Abramovich's Immigration Woes Reach Swiss Supreme Court

(Bloomberg) -- Britain isn’t the only place where Roman Abramovich is having residency issues.

While the Russian billionaire grapples with delays to his U.K. visa, a Swiss newspaper’s appeal to report on why Abramovich’s bid for residency in the ski resort of Verbier was scuppered last year has reached the country’s Supreme Court.

A spokesman for the Lausanne-based court wouldn’t say on Tuesday when the case will be heard, but said a public judgment will be issued as soon as a final decision has been reached. Cases like this are typically discussed by judges in private, unless there is a dissenting opinion that prompts a public hearing.

John Mann, a spokesman for Abramovich, and a lawyer for Tamedia in Zurich, both declined to comment on the case.

Visa delays

A loss at Switzerland’s top court on the reporting issue might add to current immigration headaches Abramovich faces as he bids to return to London from Russia. Renewal of his U.K. residency visa is taking longer than usual, according to people familiar with the situation, which meant he missed seeing Chelsea, the soccer team he bought in 2003, win the FA Cup Final in London last week.

Abramovich sought to secure Swiss residency in the weeks after Britain voted in June 2016 to quit the European Union, Tamedia-owned SonntagsZeitung reported in February. The application was initially well received by the migration authorities in the Swiss canton of Valais, where Verbier is located, because of the contribution he would bring to local tax revenues, the paper reported, citing regional officials.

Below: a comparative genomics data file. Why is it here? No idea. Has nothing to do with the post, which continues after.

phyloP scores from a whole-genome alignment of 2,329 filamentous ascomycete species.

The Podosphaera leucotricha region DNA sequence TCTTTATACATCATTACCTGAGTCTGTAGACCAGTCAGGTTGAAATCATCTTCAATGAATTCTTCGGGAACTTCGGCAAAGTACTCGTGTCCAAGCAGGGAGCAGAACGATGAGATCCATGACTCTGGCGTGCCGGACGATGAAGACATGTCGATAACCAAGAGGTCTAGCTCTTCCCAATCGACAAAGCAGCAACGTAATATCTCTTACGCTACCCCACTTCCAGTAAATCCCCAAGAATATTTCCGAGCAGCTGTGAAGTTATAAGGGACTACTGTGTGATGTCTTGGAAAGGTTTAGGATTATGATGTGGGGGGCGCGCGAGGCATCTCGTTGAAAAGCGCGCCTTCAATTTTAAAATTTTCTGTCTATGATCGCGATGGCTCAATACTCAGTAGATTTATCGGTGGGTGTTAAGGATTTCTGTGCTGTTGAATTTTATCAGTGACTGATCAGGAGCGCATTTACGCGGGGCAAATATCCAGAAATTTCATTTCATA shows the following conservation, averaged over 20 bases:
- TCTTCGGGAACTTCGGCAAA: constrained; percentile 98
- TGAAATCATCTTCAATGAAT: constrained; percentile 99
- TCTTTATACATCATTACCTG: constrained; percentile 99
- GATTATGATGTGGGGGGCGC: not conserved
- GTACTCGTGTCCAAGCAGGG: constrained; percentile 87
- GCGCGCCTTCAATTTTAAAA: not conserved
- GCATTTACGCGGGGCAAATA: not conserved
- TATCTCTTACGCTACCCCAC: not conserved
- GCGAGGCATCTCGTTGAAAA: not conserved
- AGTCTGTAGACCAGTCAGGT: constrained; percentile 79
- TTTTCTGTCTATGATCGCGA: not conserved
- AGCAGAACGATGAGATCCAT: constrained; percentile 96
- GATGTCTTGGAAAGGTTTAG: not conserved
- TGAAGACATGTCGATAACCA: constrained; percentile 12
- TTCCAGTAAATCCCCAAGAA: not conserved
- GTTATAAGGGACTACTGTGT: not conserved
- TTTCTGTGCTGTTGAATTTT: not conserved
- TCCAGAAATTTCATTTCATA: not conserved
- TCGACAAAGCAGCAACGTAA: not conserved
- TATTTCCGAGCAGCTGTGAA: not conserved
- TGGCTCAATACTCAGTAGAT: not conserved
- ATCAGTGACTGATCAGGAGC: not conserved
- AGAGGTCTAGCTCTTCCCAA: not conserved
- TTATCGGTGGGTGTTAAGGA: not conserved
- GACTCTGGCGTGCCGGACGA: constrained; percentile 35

In mid-2017, the Russian withdrew his application, a spokeswoman for the Zurich Commercial Court involved in the case said. The paper couldn’t report details of why his application ran into opposition, however, because of a publication ban handed down by the same Zurich court. Abramovich then sought a retraction of some details of what had already been published about the residency application. That was dismissed by the Zurich court.

A request for a copy of the court’s decision was rejected because Bloomberg isn’t a party to the case, according to a spokeswoman for the Zurich court. The ban on reporting the reasons for the application’s denial remains in place. The court spokeswoman said that the both decisions are “merely provisional” pending a final decision on the matter.

Filing Error

Abramovich, estimated to be worth about $14 billion dollars, has sunk nearly $1 billion into new signings for Chelsea over the past 15 years that has put the club among Europe’s elite and made the Russian popular among West London soccer fans.

Under the terms of Britain’s Tier 1 investor visa scheme introduced a decade ago, wealthy individuals willing to invest two million pounds ($2.7 million) in government debt or shares become eligible for temporary residency in the U.K, with that status becoming permanent coming five years later. If you have 10 million pounds to commit, the wait drops to two years.

Despite owning multiple homes in London, Abramovich earlier this year listed his residence as being Switzerland, documents filed at the U.K.’s Companies House showed. Abramovich’s spokesman said that was a filing mistake. The documents now list his residence as Russia.

That visa scheme is coming under heavy scrutiny amid tensions between Britain and Russia over the poisoning of a former Russian spy on British soil. The U.K. government is reviewing the visas of 700 wealthy Russians who entered the country on investor entry papers.

A report by Parliament’s Foreign Affairs Committee entitled ‘Moscow’s Gold: Russian Corruption in the U.K.” published Monday concluded that “the use of London as a base for the corrupt assets of Kremlin-connected individuals is now clearly linked to a wider Russian strategy and has implications for our national security.”

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